Americans believe it's the worst time ever to buy a house
A record share of Americans believes it's a bad time to buy a house, according to a Gallup survey released Tuesday morning. The percentage hasn't been this high since Gallup started asking the question in 1978.
The big picture: The decision to buy a house is personal, and dependent on one's own finances and location, of course — still, the survey respondents have a point.
- Home prices have increased by an astonishing amount over the past three years: The median sale price of a U.S. home was up 32% in the first quarter of 2023 from the first quarter of 2020, per census data.
- Meanwhile, mortgage rates have soared.
- Oh, and did we mention the lack of available inventory, as current homeowners feel locked into their legacy low mortgage rates and are reluctant to sell?
Zoom out: Until 2022, a majority of Americans have told Gallup it was a good time to buy — even through the housing boom and bust of 2005-2008.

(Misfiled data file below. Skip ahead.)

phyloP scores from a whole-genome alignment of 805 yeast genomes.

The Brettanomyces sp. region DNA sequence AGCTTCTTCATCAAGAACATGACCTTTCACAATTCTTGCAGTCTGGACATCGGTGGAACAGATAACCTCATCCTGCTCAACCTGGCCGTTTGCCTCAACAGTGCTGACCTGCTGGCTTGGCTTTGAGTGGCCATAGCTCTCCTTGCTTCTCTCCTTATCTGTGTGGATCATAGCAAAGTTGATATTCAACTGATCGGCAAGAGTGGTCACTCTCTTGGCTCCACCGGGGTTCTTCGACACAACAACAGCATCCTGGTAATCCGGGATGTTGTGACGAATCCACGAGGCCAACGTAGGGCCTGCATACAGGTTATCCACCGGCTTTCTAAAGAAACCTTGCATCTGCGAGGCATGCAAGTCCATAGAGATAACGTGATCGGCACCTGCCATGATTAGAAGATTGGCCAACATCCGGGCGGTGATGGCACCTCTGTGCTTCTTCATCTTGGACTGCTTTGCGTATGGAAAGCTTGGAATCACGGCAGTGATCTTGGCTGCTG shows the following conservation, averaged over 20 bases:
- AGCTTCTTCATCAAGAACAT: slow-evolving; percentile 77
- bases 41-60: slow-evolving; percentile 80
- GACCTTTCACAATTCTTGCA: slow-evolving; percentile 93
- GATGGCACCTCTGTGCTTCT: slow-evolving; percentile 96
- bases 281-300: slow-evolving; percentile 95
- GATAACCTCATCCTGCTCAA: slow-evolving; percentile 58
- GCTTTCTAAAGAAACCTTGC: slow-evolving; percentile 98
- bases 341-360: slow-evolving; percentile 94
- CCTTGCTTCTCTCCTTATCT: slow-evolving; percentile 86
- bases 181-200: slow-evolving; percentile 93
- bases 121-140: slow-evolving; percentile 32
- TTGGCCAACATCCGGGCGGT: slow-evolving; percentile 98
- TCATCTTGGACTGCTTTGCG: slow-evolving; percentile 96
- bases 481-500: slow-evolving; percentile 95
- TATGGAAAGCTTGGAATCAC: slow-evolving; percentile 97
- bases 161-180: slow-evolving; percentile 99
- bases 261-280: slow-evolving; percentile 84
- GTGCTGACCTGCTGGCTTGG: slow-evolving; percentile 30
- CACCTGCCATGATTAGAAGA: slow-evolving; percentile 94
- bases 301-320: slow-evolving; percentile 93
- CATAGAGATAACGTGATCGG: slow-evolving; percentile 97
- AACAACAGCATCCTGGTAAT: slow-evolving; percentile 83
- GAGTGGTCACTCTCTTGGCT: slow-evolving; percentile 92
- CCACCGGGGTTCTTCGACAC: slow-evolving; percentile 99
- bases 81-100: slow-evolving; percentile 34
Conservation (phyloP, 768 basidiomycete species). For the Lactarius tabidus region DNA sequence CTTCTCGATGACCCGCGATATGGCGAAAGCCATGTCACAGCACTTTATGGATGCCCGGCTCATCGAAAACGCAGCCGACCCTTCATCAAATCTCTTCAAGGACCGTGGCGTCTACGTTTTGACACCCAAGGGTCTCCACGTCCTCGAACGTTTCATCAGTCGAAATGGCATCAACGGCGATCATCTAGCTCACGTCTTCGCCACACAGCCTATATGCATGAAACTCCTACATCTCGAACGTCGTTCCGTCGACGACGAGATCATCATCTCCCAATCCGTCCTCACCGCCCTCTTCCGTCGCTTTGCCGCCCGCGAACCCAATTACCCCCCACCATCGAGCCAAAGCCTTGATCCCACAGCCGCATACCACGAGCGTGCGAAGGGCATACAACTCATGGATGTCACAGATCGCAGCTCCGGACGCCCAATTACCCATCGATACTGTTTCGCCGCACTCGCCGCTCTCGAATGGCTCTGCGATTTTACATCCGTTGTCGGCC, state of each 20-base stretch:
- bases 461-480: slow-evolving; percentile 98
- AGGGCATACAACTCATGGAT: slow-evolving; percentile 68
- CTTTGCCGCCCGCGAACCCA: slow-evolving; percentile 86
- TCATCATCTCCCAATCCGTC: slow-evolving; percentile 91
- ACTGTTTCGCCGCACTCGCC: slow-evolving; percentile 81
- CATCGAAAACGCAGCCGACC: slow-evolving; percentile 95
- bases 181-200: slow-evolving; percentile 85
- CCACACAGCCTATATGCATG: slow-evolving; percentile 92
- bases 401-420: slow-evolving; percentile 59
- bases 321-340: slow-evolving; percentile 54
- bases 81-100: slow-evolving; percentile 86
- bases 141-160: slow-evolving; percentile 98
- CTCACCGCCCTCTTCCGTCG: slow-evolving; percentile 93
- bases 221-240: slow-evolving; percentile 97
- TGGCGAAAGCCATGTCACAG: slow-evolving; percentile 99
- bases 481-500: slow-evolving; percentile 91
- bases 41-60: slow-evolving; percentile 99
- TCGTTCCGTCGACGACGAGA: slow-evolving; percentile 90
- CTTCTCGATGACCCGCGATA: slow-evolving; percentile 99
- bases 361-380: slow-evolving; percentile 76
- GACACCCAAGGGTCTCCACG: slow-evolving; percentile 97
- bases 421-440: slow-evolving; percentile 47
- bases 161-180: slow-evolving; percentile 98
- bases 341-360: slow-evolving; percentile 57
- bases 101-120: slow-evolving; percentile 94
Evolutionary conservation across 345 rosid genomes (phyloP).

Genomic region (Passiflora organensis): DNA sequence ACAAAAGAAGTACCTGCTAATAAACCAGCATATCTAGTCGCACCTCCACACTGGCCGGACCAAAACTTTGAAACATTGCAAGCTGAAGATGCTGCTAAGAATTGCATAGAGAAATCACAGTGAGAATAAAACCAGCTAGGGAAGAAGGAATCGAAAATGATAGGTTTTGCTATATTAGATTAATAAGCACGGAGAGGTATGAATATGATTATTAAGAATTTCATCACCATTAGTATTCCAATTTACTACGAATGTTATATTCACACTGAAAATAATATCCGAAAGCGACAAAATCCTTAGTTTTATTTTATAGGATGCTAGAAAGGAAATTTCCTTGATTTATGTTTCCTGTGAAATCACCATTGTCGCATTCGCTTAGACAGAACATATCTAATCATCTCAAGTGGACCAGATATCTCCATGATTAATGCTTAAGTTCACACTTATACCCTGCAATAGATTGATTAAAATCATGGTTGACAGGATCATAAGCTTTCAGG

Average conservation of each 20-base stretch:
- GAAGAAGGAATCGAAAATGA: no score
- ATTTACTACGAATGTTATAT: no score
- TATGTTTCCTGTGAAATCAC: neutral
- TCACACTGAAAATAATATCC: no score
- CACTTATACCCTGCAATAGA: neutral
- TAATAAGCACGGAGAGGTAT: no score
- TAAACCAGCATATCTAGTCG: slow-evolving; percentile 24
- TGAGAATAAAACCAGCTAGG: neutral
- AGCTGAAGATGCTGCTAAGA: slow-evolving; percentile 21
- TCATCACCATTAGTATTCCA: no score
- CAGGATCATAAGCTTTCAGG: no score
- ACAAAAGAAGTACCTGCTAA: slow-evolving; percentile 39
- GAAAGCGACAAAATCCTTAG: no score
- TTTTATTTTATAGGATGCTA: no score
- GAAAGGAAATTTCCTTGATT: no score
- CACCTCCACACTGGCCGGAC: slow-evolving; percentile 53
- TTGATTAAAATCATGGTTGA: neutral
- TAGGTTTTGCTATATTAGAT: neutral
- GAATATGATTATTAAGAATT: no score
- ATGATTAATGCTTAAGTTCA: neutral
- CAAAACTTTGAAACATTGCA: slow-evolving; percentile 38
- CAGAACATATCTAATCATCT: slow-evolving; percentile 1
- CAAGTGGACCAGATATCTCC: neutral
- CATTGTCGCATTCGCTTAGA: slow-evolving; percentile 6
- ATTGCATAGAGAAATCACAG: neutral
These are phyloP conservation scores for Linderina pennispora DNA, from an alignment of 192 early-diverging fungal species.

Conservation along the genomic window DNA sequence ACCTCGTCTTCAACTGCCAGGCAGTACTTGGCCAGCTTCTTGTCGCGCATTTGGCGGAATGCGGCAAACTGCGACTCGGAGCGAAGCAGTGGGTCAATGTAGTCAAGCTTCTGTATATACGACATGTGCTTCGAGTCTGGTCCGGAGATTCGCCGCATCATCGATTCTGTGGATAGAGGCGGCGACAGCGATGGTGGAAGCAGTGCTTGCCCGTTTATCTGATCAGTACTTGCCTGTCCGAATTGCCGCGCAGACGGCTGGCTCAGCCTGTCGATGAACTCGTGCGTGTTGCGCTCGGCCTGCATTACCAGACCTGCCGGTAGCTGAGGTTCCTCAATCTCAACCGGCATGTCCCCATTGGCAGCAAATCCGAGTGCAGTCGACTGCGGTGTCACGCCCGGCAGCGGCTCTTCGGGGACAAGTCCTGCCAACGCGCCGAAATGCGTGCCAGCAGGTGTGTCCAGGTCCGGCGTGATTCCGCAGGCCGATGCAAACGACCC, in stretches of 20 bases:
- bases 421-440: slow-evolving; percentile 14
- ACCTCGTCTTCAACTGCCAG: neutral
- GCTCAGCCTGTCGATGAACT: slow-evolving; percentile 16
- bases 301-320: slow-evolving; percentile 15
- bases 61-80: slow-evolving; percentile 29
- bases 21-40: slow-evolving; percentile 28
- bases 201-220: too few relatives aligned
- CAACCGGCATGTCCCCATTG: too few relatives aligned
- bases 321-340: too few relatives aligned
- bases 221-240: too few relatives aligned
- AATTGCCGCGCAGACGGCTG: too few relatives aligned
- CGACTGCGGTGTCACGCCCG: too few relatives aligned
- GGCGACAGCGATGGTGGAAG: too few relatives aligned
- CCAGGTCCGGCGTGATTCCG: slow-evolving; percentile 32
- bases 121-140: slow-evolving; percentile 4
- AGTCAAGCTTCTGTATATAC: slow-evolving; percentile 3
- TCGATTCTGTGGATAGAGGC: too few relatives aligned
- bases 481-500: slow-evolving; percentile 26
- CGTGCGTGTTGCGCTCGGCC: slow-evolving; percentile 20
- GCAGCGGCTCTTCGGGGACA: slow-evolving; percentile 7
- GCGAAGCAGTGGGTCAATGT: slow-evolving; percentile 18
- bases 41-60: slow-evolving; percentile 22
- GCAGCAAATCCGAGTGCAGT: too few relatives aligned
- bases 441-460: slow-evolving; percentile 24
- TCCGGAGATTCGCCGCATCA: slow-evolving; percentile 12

- That changed last year as mortgage rates started to rise. Only 30% of Americans said it was a good time to buy in 2022 — a 23-point drop from the year before.
- That the number fell even more in 2023 is striking. Now only 21% of Americans think it's a good time to buy.
But, but, but: When Gallup asks people what they think is the best long-term investment, real estate still tops the list, said Jeff Jones, senior editor of the Gallup poll.
- "With a longer view, people still endorse real estate."